Waititi is right to connect systems of colonisation to media. After all, one is the arm of the other. However, where Waititi’s argument faulters, at least in my opinion, is when he calls out colonial divide and conquer methods.
“Another colonial trick is to pit us [minorities] against one another, ‘who had it worse?’, ‘oh yeah, but you were…you didn’t have it bad until 1759’, ‘you didn’t have it bad until 1492!’ It doesn’t matter we all had it bad,” he says. “And the trick they like to do is, ‘Well, fight it out amongst yourselves, who had it worse, and then you get in line for who gets to have representation.’”
It’s here where Waititi loses me. He’s not wrong in pointing out how colonial states perpetuate attitudes like the Model Minority myth to pit certain minorities against one another. In fact, I agree and see what he’s getting at. But, ultimately, this attitude shouldn’t be used to dismiss and homogenise the unique struggles facing certain groups.
While all people of colour face racism and exclusion, this exclusion operates differently for distinct groups. For example, historical and global anti-Black policies relating slavery led to intergenerational wealth disparities that are unique to Black communities. Likewise, diasporic Middle Eastern communities face cultural orientalism and Islamophobia that is unique to their community, despite it coming under the general umbrella of “racism” and “colonialism”.
Every community marginalised under white supremacy experiences is impacted by white supremacy differently. As a First Nations person myself, I have experienced anti-Aboriginal racism from both white folks and non-Aboriginal people of colour. Colonial privilege and white privilege, while intersecting, are not interchangeable. Therefore, a key element of decolonisation and anti-racism work will involve both white people and settlers — regardless of race — supporting the unique fight for sovereignty and self-determination that Aboriginal peoples face. And this will include all settlers addressing their role in it.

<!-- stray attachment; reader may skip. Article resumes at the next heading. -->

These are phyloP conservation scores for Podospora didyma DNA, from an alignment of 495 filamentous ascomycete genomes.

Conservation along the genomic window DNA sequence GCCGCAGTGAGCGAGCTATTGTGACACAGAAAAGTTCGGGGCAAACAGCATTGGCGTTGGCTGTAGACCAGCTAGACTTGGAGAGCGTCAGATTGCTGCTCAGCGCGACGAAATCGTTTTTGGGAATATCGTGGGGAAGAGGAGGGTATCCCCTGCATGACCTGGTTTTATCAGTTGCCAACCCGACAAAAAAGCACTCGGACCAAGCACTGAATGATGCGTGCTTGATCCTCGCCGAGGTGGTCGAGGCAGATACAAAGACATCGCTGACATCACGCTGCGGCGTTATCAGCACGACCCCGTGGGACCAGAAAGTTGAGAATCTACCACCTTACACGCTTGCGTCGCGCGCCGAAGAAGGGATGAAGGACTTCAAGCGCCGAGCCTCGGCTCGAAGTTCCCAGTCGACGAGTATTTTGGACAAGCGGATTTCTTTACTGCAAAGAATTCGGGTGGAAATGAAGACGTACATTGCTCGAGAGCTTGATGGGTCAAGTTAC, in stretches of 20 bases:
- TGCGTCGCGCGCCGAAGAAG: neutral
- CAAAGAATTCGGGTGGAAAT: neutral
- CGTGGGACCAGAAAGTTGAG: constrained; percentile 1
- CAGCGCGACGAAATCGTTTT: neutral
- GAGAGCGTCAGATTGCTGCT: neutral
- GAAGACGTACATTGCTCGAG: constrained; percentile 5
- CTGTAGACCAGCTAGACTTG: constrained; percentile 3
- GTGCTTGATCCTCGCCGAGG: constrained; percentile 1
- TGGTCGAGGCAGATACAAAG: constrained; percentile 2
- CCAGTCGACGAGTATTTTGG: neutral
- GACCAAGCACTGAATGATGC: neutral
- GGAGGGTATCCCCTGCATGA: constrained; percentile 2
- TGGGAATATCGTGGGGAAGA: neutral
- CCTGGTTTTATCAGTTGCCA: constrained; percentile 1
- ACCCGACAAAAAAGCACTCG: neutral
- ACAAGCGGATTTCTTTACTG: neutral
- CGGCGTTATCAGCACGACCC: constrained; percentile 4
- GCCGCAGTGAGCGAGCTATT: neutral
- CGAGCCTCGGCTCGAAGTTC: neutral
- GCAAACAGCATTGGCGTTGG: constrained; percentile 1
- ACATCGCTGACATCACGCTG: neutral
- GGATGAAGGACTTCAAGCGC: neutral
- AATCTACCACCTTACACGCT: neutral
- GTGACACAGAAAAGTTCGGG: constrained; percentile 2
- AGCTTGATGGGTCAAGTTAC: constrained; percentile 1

By the same token, as a lighter skinned person of colour, it would be disrespectful of me to act as if my struggles with racism are akin to those more visibly non-white. For me to dismiss the struggles of others with darker complexions by claiming “we all have it bad” would be all but ensuring issues of colourism faced by those with darker complexions go unaddressed. In order to reach a decolonised post-colonial way of life, we should strive to, at least in part, humble ourselves in relation to our differences if we’re ever going to make a world where diversity means something more than a buzzword.
I have an immense respect for Waititi as a creative. I was privileged enough to interview him last year for Thor: Love and Thunder and so, do not wish this to be seen as an attack on Waititi himself. Rather, I want to use Waititi’s poignant speech as a jumping off point to propose that deprogramming racism and white supremacy in any industry will come with acknowledging the different challenges faced by different marginalised groups. It was white supremacy and colonialism that divided white people and people of colour into an inadequate binary.
We should not validate that kind of division by acting like everyone experienced that division equally. We decolonise by de-homogenising, acknowledging, and celebrating and embracing difference where it was once unwelcomed. Because its not just that we all had it bad in the past, but that we all want a better future that gives us all what we need.
Merryana Salem (they/them) is a proud Wonnarua and Lebanese–Australian writer, critic, teacher and podcaster on most social media as @akajustmerry.
Main Image Credit: Getty Images